Lesson 6 (Sexual Violence) teaches youth to recognize sexual violence, including rape, sexual assault, child sexual abuse, voyeurism, child pornography and exploitation, sexual harassment, and sexting (i.e., using text messages to share sexual content). It devotes considerable time to the issue of consent.  Through scenarios, the lesson explores the impact of alcohol and other drugs, body language, and force. The session is mapped to the National Health Education Standards and the Washington State Health Education Standards and is therefore ideal for APP programs that want to address ARA in health classes. The lesson provides individual and family homework assignments to encourage thoughtful reflection. 
  • Safe Dates: An Adolescent Dating Abuse Prevention Curriculum (Lesson 2) (PDF, 797KB)
    Foshee, V., & Langwick, S. (2010). Center City, MN: Hazelden Publishing.
    Lesson 2 (Defining Dating Abuse) explores the issue of ARA by having students list physically and emotionally harmful behaviors, discuss scenarios, and review statistics. As described in Section 2.4, Safe Dates is an evidence-based ARA prevention program designed for 8th and 9th grade students. This lesson is available for free through Hazelden Publishing. 
  • Dating Violence 101 Single Day Lesson Plan (PDF, 565KB)
    Break The Cycle. (n.d.). 
    This lesson uses a series of videos (available on YouTube) as the basis for group discussion about different forms of ARA. It provides participants with strategies for safely ending a relationship and for seeking resources for themselves or friends. 

Digital and Electronic Abuse

Digital abuse is a growing form of ARA, particularly among youth. Such abuse can include unwanted, repeated calls or text messages, privacy violations such as breaking into e-mail or social networking accounts, and pressure to send nude or private pictures or videos.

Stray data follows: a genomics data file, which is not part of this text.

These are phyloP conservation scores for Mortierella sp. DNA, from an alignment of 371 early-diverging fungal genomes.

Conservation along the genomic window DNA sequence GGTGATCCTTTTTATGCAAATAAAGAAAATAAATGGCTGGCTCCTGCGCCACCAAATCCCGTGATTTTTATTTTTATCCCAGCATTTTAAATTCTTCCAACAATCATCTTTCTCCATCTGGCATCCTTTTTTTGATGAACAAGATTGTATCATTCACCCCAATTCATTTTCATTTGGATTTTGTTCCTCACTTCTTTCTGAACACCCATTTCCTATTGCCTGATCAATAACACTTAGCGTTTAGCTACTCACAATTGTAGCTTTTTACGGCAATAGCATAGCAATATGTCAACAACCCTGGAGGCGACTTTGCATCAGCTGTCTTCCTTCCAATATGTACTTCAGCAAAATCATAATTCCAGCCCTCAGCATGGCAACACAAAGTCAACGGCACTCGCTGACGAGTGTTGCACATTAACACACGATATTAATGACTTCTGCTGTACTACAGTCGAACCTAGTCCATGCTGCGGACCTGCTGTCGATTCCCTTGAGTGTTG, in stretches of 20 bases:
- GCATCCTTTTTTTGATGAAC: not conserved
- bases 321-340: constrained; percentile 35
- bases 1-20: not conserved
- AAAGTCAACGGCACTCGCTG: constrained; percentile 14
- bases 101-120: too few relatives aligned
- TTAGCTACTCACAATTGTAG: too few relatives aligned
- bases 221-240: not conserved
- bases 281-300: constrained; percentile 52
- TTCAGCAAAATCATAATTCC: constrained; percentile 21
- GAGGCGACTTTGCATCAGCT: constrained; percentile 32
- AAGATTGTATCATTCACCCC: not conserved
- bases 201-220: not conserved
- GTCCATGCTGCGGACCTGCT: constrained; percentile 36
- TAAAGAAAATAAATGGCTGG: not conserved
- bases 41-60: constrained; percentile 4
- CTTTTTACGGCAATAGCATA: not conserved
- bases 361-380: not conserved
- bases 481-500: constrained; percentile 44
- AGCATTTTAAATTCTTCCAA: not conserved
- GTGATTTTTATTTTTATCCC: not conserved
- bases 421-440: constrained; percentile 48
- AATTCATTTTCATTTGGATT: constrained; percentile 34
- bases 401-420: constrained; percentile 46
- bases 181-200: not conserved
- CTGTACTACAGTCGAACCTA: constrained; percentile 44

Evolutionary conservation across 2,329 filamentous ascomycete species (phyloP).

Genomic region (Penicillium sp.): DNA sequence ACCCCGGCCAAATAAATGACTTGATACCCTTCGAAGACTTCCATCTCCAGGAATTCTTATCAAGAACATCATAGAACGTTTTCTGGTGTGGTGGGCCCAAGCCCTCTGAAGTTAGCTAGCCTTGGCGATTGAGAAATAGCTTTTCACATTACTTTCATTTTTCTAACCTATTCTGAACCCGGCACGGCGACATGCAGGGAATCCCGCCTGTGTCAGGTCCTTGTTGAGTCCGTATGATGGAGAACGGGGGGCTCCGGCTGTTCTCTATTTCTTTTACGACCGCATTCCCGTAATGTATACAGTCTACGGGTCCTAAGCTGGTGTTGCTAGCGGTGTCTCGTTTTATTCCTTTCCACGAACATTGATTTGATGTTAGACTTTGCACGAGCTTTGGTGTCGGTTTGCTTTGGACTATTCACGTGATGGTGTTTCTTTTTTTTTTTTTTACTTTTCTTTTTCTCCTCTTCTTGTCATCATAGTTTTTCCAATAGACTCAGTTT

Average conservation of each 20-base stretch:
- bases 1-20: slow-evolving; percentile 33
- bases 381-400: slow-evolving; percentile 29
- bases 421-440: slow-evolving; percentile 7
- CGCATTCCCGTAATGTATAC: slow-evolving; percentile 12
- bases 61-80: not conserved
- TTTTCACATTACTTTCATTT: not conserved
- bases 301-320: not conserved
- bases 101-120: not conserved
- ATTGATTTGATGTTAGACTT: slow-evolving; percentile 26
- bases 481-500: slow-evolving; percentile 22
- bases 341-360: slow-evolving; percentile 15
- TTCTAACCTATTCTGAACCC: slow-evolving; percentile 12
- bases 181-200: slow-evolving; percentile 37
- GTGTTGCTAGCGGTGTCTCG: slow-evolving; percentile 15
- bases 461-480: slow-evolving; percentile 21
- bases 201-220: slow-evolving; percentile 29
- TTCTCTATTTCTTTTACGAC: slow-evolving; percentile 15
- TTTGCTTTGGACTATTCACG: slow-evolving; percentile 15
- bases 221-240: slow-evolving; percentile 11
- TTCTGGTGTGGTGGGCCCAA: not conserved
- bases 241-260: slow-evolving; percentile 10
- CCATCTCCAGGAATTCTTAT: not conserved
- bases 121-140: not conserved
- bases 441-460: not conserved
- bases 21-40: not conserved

Youth workers should select modules that will resonate with their target populations. Knowledge about which technologies youth are using—and how—will help youth workers to select appropriate lessons.

  • Digital Technology & Teen Relationships – High School Curriculum (PDF, 756KB) 
    Idaho Coalition Against Sexual & Domestic Violence Center for Healthy Teen Relationships. (n.d.). 
    This lesson helps participants identify digital abuse, provides strategies for coping with abusive or inappropriate digital behaviors, and supports helping others who may be in an abusive relationship
  • High School FLASH: Family Life and Sexual Health Grades 9-12, Second Edition 
    Reis, B. Aby, C., Casey, E., Gerber, A., Kesler, K., Lewis, M., et al. (2011). Public Health – Seattle & King County.
    Lesson 19 (Sexual Violence: Digital Communication and Safety) primarily utilizes written scenarios to help youth identify online behaviors that can put them at risk of experiencing sexual abuse. The session is mapped to the National Health Education Standards and the Washington State Health Education Standards and is therefore ideal for APP programs that want to address ARA and technology in health classes. The lesson provides individual and family homework assignments to encourage thoughtful reflection.